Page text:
Java Program Execution principle

Source: Internet
Author: User

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Java applications can be packaged in a jar format, and the jar format is a very common compression format, just like the zip format, except that it adds a meta-inf/manifest to the directory structure of the compressed file. MF meta-file.

We know that the compiled bytecode class file can be placed directly into the Java Virtual machine to interpret the execution (JIT mode), we can use the JVM by invoking the "Path of the Java class file" at the command line (java.exe/ Javaw.exe) to explain the execution of these bytecode files.

We know that Java source code (. java files) is compiled by the Java compiler Javac and will get Java bytecode in the intermediate language file. That is, the class files (. class files) that we usually call, which are stored in the package structure of the Java source file, the role of the jar command is to package these byte-code class files according to the package directory structure, form a jar package, and add a meta-inf/ MANIFEST. MF meta-file. The packaged jar file does contain a byte-code class file that is stored in the package directory structure, but at this point you will be prompted to specify a main class if you are on the command line: Jar-jar A.jar, because Although the jar package contains a byte-code class file that is stored in the package directory structure, it does not know the location of the main class (the class that contains the public static void Main (string[]) Portal method), so you need to specify the main class manually before you can begin execution.

Of course, only when packaging the jar file, the main class information is included in the later, then: Jar-jar A.jar, there is no need to manually indicate which class is the main class. Do the following:

Create a new. mf file with the name arbitrary, for example: MANIFEST.MF, which specifies which class is the main class, that is: Write one line: Main-class:test. Test. Then, package: Jar CVFM test.jar MANIFEST.MF test; So the package Test.jar inside contains the information of which class the main class is. In this case, execute directly on the command line: Jar-jar Test.jar can run the application, in which cases the JVM will go to the class file's package to find out how the entry function goes into execution.

When we publish a Java application, it is obviously inconvenient to publish the class folder that is stored in the package structure, which is usually packaged as a jar file for publishing. Just as we did when we deployed the Java application to the Tomcat Web server, although it was possible to put the class folder directly in the package structure, it was usually packaged in the format of a jar package, because there would be fewer files to manage the deployment.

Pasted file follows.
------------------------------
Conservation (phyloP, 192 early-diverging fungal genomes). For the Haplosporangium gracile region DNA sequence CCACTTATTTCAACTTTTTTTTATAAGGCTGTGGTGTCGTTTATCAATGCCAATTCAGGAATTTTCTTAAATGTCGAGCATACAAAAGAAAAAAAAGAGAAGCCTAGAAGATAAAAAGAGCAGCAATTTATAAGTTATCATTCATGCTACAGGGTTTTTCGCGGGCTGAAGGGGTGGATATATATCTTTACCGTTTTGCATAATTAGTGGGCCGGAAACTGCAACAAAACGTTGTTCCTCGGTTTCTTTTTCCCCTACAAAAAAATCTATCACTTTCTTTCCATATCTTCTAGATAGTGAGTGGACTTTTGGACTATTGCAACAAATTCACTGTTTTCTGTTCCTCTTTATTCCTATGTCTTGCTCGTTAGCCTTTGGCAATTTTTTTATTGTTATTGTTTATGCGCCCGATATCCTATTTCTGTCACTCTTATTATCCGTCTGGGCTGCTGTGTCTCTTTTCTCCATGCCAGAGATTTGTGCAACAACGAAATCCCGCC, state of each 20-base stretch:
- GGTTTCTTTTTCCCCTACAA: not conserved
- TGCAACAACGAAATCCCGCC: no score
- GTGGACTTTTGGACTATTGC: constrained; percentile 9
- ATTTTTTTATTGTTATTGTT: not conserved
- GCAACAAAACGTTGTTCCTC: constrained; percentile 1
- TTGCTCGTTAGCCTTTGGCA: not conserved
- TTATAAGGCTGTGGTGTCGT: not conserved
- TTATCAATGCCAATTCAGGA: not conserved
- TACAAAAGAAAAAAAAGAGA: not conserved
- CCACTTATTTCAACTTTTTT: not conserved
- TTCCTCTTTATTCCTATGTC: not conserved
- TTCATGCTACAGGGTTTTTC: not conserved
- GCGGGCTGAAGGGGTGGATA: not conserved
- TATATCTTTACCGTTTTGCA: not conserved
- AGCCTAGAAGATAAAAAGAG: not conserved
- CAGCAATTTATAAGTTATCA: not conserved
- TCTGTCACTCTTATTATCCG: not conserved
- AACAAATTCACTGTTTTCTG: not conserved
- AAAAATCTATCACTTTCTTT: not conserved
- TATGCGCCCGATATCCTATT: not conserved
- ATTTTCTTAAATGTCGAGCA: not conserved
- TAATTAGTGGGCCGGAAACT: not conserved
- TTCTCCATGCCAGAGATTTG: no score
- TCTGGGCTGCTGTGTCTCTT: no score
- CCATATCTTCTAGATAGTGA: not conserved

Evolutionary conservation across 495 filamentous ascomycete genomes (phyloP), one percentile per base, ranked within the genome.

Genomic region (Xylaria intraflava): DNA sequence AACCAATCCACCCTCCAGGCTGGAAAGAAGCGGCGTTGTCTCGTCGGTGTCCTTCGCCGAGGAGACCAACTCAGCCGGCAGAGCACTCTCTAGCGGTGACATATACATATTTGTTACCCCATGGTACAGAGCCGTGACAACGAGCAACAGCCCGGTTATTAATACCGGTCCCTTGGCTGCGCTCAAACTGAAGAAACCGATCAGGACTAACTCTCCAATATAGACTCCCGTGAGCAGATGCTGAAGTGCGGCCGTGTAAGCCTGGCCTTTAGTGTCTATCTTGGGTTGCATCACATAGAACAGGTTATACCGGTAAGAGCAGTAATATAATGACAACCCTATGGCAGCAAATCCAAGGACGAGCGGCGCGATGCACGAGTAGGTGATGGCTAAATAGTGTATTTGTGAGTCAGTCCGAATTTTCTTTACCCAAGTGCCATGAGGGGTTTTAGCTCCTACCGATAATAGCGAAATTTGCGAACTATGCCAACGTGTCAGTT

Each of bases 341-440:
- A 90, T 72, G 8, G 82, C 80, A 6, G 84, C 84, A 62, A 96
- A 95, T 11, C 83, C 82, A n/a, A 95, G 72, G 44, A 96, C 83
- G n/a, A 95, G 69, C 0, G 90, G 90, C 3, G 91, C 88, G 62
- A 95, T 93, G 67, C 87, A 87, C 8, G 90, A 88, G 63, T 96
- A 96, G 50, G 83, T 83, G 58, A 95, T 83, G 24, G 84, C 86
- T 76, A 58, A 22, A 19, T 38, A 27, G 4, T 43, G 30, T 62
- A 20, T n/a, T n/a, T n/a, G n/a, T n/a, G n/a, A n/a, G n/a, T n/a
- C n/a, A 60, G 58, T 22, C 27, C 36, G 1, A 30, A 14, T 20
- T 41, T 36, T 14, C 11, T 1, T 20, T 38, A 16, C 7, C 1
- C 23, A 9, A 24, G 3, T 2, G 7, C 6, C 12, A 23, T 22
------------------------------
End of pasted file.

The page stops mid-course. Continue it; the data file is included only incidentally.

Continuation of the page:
Write the path of the Java-jar jar file for the command line into a. bat file or a shell file underneath Linux so that you can execute the Java application by executing the. bat file or Shell footstep. This means you can simply double-click the. bat file under Windows or the. sh file under Linux to run the Java application.

In general, when installing the JRE (Java Runtime Environment), the installation file maps the. jar file to Javaw.exe open, and if there is no association, you can manually associate through the folder option. When the user double-clicks the jar file under Windows, the Resource manager invokes JAVAW to run the jar file, allowing the double-click to run the jar file.

JDK related process principle analysis.

We know that there are many EXE files in the bin directory of the JDK, such as Java.exe, Javac.exe, Javadoc.exe and so on. These EXE file formats are essentially executable file formats under the Windows operating system (in DOS there is an executable but a. com suffix format, but it is not common now), they are written in C. c files are compiled and generated. For example: Java.exe corresponding source code is the java.c file. The function is called in the main entry function of JAVA.C: Createexecutionenvironment, which finds the JRE path and then loads the Jvm.dll dynamic Connection library based on the virtual machine Dynamic link library (jvm.dll) path parameter configured by the JVM.CFG configuration file, which is the load Java Virtual machines (Java Virtual machines are written in C + + and some C code), then initialize Jvm.dll (all DLLs are written in the local language), hook up to the JNIENV (JNI call interface) instance, and finally call the JNIEnv instance to mount and process the class.